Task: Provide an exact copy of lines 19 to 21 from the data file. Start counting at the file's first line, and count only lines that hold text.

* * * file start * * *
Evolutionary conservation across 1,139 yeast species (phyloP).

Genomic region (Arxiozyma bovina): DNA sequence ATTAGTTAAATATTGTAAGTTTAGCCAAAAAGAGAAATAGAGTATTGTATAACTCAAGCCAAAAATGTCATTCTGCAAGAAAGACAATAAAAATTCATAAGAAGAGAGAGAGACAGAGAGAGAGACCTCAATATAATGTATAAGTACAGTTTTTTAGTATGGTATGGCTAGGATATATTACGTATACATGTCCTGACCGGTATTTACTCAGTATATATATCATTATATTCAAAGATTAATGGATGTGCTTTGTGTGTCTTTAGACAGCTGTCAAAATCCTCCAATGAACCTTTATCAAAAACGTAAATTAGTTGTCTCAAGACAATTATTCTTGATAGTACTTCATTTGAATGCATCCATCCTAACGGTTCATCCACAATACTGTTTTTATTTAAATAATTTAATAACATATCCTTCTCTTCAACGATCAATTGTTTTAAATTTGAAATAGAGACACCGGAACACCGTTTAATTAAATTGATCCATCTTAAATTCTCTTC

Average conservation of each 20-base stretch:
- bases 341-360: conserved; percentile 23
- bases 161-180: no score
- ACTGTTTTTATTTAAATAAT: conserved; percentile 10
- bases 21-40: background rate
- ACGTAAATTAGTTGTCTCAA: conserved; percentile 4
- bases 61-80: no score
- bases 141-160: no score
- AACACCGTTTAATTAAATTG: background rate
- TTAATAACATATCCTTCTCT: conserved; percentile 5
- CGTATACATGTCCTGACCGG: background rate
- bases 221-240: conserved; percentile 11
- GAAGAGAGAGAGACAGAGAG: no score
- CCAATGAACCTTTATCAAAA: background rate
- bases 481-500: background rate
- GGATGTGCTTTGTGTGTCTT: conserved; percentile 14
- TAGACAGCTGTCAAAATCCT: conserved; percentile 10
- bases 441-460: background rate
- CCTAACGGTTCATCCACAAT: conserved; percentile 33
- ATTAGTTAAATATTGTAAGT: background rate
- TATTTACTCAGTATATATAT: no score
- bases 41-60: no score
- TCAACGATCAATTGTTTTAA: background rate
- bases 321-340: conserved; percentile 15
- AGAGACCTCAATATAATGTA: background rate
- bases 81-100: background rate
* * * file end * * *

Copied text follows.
- TAGACAGCTGTCAAAATCCT: conserved; percentile 10
- bases 441-460: background rate
- CCTAACGGTTCATCCACAAT: conserved; percentile 33